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Nils H. Lovin

By | Last Modified: May 5, 2017
Nils Lovin (Center)

Nils Lovin (Center) stands in front of a Standard Oil he constructed. Son Carl is seen on his right.

Nils Lovin was one of Bismarck’s leading local builders from 1893 until his death in 1932. Post-mortem, his sons continued in the contracting business until the 1940s.

Lovin was born in Estad, Sweden in 1866. At age 21, he immigrated to the United States and settled in Saint Paul, where he first entered into the construction and contracting business.

Lovin moved to Bismarck in 1893, the same year he married wife Annie Lindhal. Lovin had moved to Bismarck upon winning a construction bid. Until his death, he remained one of the city’s leading builders, constructing numerous residential, commercial, and government buildings of the era.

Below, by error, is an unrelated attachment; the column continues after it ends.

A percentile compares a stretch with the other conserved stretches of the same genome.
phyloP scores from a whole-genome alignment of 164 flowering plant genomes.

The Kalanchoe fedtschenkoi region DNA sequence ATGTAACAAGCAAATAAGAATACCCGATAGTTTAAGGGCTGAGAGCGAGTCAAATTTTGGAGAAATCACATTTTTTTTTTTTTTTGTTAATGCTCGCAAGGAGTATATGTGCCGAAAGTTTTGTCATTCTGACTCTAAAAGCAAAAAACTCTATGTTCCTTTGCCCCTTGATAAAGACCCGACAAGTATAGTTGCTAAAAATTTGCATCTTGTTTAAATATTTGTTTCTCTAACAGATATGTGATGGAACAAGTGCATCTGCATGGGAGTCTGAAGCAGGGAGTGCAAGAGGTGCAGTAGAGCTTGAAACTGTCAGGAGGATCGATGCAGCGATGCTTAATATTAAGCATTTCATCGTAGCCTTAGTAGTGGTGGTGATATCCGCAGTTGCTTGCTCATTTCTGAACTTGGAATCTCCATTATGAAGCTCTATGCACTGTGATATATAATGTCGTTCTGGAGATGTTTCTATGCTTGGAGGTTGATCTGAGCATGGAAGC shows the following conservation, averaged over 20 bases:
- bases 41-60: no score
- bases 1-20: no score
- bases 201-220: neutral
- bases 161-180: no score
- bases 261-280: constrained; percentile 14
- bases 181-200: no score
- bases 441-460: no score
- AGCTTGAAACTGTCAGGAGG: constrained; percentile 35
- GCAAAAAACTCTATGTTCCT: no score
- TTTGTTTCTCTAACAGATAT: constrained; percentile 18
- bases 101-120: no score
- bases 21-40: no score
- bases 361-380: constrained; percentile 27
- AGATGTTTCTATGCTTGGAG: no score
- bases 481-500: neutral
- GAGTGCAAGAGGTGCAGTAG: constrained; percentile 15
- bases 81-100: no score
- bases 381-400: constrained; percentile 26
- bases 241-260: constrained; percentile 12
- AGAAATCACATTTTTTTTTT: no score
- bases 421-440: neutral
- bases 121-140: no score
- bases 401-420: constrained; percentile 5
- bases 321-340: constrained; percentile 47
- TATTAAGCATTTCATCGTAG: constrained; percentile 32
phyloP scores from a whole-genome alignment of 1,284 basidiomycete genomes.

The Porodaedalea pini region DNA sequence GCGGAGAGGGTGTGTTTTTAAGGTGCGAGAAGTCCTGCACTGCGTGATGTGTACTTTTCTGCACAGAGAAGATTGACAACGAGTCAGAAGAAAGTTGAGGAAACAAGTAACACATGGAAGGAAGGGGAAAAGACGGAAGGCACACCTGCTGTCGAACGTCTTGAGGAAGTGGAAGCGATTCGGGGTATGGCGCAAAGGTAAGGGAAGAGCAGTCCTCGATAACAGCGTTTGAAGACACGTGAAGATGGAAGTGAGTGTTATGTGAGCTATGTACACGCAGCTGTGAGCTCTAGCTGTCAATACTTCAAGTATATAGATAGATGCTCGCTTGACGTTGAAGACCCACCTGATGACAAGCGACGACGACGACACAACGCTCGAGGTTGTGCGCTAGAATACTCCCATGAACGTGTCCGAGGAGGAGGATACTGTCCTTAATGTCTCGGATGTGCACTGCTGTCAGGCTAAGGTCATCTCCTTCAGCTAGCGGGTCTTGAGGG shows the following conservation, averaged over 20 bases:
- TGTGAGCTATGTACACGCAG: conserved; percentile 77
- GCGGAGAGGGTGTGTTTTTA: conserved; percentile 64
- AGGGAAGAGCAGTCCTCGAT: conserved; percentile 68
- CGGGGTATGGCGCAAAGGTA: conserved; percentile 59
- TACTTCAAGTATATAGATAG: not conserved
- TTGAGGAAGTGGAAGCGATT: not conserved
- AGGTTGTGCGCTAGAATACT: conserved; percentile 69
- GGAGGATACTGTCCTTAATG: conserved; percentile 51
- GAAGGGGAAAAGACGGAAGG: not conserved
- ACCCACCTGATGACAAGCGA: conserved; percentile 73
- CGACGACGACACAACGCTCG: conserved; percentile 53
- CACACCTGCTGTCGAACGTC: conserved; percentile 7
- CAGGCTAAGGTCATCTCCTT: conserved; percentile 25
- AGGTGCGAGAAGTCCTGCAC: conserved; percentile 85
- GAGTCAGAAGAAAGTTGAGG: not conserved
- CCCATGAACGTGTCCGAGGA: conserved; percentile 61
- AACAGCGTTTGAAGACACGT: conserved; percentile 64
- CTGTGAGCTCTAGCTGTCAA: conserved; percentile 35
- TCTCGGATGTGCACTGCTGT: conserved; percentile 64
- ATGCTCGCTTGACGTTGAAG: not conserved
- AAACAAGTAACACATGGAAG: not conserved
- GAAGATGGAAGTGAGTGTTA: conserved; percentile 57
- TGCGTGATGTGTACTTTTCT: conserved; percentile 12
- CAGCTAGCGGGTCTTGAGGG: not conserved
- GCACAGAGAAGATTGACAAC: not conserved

Until 1901, Nils was partnered with Matt Glineburg and jointly operated under the name “Glineburg & Lovin.” His sons, Carl and Oscar, later joined Nils in the business and continued long after his death.

Among the most noted buildings constructed by Lovin were Saint Mary’s Church, the Wards Building, most regional Standard Oil stations, and many buildings at Fort Lincoln (now UTTC). Lovin was also often employed for maintenance and repairs at the State Penitentiary. A master at decorative crown-molding and wood carving, Lovin often lent his talents to other local builders.

Lovin died in January 1932 of a cerebral hemorrhage from complications of a stroke that had paralyzed his right side. He was survived by his wife and their two sons.

On a personal note, I am proud to say that Nils Lovin was my Great-Great Grandfather. He is one of the biggest reasons I am so passionate about the city. 


  1. Gw

    March 23, 2014 at 9:24 am

    Do you have a list of properties he may have built? I just bought a home on rosser that was built in 1921. Doing some research. Have not seem the abstract yet. Thanks

    • Randy Hoffman (admin)

      March 23, 2014 at 9:31 am

      Sorry, but I don’t have a list of all of the properties. The era certainly makes it possible.

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